China’s own “Little Greeces” should help themselves

November 21, 2011

By Wei Gu
The author is a Reuters Breakingviews columnist. The opinions expressed are her own.

China can’t afford to be smug about the euro zone’s woes. Although the nation’s total debt comes to no more than 44 percent of GDP, China has some overextended regions of its own – Little Greeces. Hainan province, for example, has amassed debt close to 100 percent GDP. The new policy of allowing local governments to issue their own bonds may make the problem worse.

High debt levels threaten to choke a fifth of Chinese cities, as a quarter of the $1.7 trillion local government debt matures in 2011. According to the National Audit Office, as many as 78 Chinese cities have debt to GDP ratios of more than 100 percent. The Southern Hainan province has the highest debt to GDP ratio of 93 percent. Local government’s debt surged 19 percent in 2010, due to Beijing’s 4 trillion yuan stimulus package.

The central government is backing away. Beijing has s recently launched a pilot program to allow local governments to issue debt, a sign that they will be expected to take care of their own debt burden. The Shanghai government’s auction of $1.1 billion bonds this week will be followed by similar sales by three local governments in rich parts of China.

Less developed provinces may struggle to find willing buyers. Even if they can, the Greek experience shows that excess borrowing just stores up trouble. Over-indebted local governments should stop financing infrastructure projects off-budget. At least a third of local government expenditure, largely infrastructure, falls outside the budget and is paid through land sales or bank loans. Sharp falls in land auction proceeds, which make up 30 percent of governments’ revenue, threaten to put more pressure on local government finances this year.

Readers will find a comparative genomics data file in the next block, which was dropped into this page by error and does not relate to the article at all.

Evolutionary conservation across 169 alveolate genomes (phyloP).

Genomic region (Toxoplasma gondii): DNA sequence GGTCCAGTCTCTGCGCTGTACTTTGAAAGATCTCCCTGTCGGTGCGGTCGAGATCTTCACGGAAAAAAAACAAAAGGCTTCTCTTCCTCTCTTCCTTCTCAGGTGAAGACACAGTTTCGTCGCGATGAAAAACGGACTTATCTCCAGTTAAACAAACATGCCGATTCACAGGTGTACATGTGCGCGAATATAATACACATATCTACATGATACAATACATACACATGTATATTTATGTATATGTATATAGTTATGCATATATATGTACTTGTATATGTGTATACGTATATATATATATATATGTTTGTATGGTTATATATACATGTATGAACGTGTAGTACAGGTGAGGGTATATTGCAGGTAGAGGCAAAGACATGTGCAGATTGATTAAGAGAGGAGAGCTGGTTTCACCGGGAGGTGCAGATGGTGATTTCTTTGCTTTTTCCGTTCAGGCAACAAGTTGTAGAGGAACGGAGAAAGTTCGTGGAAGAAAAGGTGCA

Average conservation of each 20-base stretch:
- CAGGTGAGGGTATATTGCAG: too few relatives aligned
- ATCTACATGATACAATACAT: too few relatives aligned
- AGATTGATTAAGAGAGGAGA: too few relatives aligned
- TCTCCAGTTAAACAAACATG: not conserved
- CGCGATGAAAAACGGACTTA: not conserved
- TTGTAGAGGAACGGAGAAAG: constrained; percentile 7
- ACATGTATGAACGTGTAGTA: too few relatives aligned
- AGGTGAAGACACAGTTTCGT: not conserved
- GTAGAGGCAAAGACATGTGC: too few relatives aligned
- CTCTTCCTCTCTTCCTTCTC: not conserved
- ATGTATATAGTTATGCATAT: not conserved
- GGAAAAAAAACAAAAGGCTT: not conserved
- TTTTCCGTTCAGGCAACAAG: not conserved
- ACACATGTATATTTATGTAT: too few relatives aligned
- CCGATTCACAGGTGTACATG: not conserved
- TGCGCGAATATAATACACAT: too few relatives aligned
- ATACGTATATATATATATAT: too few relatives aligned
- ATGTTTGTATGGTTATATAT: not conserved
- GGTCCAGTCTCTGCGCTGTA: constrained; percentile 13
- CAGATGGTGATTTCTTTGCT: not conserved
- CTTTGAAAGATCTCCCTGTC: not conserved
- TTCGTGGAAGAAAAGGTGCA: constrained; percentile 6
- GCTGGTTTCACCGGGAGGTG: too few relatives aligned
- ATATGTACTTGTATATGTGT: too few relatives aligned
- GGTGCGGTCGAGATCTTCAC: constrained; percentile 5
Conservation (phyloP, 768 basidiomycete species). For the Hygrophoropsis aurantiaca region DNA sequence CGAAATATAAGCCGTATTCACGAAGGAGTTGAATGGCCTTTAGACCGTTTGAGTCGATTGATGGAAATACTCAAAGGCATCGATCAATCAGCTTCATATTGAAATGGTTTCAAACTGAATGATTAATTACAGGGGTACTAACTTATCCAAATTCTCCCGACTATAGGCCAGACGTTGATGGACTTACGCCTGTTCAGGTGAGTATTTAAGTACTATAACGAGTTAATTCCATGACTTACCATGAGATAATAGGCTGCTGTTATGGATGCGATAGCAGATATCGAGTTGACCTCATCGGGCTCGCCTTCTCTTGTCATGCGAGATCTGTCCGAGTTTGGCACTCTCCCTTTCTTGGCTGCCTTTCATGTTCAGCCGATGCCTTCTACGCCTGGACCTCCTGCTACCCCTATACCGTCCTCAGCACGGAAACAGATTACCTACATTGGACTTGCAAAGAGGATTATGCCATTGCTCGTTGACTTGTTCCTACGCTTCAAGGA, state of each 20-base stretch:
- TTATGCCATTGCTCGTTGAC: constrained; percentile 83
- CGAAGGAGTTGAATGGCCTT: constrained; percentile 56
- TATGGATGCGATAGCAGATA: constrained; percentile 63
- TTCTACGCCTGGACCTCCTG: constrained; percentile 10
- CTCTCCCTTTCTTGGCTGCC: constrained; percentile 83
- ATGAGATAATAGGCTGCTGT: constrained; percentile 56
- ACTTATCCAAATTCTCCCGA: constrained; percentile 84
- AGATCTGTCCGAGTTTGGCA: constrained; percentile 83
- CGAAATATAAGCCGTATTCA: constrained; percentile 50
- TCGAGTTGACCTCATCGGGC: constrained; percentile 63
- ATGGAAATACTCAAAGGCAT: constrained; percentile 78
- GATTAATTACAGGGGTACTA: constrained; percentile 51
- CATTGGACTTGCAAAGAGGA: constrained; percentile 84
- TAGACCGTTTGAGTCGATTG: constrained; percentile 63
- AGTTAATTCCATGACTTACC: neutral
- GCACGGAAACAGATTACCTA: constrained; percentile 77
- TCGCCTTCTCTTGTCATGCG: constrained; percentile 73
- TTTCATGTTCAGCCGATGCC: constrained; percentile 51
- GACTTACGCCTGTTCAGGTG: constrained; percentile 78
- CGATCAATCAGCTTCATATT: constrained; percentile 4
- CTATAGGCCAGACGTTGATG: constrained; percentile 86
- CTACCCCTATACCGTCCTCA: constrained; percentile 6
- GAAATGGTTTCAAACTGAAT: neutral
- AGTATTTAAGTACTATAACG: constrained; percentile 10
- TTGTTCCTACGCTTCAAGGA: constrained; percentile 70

Local governments should sell shares in companies, or privatise bridges and highways to help reduce debt. The Shanghai municipal government has $218 billion assets in companies and infrastructure projects at the end of 2010, close to 87 percent of its GDP. Even the Hainan local government has $23 billion assets, which equals to about 75 percent of its GDP. China’s Little Greece should make best use of their strong balance sheet to avoid a European style liquidity shock.

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